1. Arts & Entertainment

What gives meat its flavor, and makes us want more?

Published Aug. 13, 2013

According to those who tried it last week, lab-grown beef doesn't really taste like meat.

So what exactly gives meat its flavor and makes us beg for more?

We've long known why ice cream and chocolate appeal so much to our taste buds: It's that blissful mixture of sugar and fat. But what's so special about bacon and steak that, for most people, it trumps the growing pile of scientific data on meat's detrimental health effects?

The answer, according to scientists, lies in meat's unique mixture of fat and umami (more about this taste later), spiced up in a process called the Maillard reaction - the browning that happens when we cook a piece of meat. "These are powerful stimuli to humans," says Paul Breslin, a nutritional sciences professor at Rutgers University.

As much as 95 percent of what we think of as meat's taste is actually its aroma, according to a Barb Stuckey, author of "Taste: Surprising Stories and Science About Why Food Tastes Good." And the lack of strong scents is one reason why raw meat is not very appealing.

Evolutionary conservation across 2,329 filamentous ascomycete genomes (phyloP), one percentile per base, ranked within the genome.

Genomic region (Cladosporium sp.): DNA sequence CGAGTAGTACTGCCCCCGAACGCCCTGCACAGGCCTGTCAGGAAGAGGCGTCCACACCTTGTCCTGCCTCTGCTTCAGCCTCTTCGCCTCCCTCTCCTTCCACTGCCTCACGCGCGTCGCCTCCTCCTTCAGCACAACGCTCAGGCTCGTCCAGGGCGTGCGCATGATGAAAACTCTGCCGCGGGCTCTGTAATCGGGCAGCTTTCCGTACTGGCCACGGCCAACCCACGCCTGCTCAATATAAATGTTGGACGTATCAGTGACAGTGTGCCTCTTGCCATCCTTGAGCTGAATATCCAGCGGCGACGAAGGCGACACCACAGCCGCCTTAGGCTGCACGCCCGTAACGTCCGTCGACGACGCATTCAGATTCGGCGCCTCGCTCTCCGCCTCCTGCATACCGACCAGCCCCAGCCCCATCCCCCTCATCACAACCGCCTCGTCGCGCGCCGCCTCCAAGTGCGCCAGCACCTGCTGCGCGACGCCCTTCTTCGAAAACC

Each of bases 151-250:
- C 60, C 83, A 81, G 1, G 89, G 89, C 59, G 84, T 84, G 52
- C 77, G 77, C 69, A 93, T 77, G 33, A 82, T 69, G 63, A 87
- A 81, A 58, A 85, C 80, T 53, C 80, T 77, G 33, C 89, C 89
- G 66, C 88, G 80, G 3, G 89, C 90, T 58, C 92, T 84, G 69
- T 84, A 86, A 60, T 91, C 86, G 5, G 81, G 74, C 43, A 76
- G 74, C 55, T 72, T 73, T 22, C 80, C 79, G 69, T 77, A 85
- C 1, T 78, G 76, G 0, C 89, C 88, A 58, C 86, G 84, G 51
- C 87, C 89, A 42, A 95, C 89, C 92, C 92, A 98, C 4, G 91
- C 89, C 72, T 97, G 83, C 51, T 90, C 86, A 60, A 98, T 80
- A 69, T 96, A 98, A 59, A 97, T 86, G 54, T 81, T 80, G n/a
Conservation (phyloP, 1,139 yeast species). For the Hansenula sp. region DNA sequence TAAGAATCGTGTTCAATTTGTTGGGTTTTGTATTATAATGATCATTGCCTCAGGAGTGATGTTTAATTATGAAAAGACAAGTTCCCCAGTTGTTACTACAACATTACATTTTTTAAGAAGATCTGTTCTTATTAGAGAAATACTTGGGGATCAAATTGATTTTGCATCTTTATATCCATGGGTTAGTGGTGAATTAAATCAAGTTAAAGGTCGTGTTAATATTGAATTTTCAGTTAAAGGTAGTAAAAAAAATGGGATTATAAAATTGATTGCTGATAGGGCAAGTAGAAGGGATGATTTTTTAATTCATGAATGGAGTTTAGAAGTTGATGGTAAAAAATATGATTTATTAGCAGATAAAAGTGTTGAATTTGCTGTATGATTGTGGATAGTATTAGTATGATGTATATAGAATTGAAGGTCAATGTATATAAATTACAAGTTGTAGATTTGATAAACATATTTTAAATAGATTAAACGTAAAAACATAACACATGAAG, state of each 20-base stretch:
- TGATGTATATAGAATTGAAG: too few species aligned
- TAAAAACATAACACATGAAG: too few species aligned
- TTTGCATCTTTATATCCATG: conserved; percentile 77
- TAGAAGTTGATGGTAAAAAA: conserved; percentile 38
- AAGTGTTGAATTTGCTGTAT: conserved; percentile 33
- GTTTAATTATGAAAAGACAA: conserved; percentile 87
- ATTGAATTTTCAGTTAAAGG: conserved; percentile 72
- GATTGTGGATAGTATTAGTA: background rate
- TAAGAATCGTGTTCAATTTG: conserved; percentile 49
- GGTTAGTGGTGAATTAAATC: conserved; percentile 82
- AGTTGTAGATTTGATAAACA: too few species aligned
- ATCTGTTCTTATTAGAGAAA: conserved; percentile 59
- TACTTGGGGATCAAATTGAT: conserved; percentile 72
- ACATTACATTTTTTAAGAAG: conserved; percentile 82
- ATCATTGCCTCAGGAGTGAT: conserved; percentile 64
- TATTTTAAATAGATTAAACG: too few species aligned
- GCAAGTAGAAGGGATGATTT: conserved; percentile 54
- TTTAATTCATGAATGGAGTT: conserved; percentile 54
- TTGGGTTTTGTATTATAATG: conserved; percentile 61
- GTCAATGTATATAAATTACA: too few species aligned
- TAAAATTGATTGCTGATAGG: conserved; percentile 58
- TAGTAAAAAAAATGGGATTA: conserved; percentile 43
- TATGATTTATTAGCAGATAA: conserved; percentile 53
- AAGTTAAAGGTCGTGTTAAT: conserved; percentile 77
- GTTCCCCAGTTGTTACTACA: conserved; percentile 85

Even animals seem to agree: If mice could cook, many would turn up their noses at raw meat. The first time Rachel Carmody of Harvard University offered her lab mice mini-steaks, both roasted and raw, the animals eagerly went for the cooked meat. In similar experiments, chimps, gorillas and orangutans were clear about their preferences, too: Roasting, grilling and stewing appealed to them.

One of the main reasons for that is the Maillard reaction, the marriage between carbohydrates and amino acids that occurs in a slightly moist, hot environment and that produces aromas so delightful that they "make us go weak at the knees," says Adam Drewnowski, director of the Nutritional Sciences Program at the University of Washington. More than 1,000 chemical compounds are responsible for the scents of meats, and many are created by this reaction. Some smell fruity, other musty, while still others have the scent of nuts, mildew, marshmallow and even crushed bugs. When taken together, they create the enticing aroma of a backyard barbecue or a stove-top saute.

Drewnowski points out that the Maillard reaction is also behind our love of baked cookies, crusty bread and roasted coffee, but the magic that occurs during the grilling of meat is probably the most potent. The Maillard reaction is also the reason why the lab-created beef burger, which tasters said was unappetizingly bland, nonetheless smelled quite good as it was being cooked.

There may be a strong evolutionary basis for our idea of what smells good. As Drewnowski explains, "the Maillard reaction is a way for us to notice that the product has been cooked. The aroma of the Maillard reaction meant the meat was safe to eat."


Beyond the Maillard reaction, our desire for meat is often a desire for fat, scientists say. "When you think you're craving meat, most likely what you're really craving is fat," Breslin says.